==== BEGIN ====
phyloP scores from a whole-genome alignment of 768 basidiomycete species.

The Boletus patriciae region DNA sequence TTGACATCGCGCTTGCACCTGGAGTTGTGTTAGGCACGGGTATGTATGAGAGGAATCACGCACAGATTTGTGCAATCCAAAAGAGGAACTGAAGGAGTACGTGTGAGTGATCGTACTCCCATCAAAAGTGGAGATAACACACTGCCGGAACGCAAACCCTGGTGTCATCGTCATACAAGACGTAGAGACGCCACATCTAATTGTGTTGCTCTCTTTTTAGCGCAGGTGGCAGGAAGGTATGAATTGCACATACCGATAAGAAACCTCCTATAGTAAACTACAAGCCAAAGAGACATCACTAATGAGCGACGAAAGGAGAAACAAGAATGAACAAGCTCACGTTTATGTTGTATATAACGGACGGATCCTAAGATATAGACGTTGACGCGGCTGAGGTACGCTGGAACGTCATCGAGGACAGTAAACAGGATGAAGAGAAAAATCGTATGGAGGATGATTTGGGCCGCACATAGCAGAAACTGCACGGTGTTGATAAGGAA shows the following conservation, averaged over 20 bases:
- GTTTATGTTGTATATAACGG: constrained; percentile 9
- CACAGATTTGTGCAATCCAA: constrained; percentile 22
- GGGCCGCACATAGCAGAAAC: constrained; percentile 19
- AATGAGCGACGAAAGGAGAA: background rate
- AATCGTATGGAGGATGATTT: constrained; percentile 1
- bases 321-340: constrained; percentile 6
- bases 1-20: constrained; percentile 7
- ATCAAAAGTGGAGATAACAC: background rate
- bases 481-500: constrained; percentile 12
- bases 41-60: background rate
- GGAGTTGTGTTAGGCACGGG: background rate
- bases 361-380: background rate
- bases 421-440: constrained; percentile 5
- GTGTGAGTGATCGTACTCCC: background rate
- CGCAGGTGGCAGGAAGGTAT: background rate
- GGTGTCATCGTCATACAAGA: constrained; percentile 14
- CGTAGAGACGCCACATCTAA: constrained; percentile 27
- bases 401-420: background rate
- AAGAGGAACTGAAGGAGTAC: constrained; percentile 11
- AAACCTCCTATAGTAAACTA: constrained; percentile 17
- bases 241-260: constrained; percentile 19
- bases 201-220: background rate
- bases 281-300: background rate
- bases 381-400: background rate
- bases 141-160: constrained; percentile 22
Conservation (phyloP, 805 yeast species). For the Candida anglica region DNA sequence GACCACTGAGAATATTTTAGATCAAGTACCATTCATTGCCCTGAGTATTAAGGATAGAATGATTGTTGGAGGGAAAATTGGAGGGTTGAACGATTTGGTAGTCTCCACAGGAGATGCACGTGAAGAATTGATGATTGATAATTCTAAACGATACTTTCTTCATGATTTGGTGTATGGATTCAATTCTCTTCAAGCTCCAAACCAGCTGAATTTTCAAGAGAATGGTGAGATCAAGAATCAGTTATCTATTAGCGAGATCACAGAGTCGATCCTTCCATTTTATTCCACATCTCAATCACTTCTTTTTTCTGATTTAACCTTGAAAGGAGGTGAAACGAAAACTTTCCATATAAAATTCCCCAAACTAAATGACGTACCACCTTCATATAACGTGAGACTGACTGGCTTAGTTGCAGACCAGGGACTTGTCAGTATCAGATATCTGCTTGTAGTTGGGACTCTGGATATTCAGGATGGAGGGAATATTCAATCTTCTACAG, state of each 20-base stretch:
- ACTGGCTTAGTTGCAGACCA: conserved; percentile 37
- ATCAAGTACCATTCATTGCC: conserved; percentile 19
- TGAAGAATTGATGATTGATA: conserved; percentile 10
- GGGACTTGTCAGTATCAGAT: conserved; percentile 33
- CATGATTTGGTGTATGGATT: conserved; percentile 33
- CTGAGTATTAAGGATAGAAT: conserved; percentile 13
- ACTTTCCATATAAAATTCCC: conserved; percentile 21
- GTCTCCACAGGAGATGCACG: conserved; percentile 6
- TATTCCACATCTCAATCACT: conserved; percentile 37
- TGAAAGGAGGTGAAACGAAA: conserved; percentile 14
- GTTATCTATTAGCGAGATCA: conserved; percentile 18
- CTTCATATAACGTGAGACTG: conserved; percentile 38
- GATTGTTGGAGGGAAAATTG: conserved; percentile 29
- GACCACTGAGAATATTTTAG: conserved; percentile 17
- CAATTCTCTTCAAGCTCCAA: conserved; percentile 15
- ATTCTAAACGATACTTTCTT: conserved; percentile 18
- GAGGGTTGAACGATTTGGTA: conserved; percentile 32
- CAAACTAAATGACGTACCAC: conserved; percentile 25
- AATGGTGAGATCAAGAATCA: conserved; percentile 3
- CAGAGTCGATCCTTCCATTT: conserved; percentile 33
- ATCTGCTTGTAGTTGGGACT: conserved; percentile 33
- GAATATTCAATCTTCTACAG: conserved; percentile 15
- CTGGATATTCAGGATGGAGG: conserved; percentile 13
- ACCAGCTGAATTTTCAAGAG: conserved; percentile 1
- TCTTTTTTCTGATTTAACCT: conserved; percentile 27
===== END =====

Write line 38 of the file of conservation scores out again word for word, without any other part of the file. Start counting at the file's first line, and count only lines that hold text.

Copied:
- TGAAAGGAGGTGAAACGAAA: conserved; percentile 14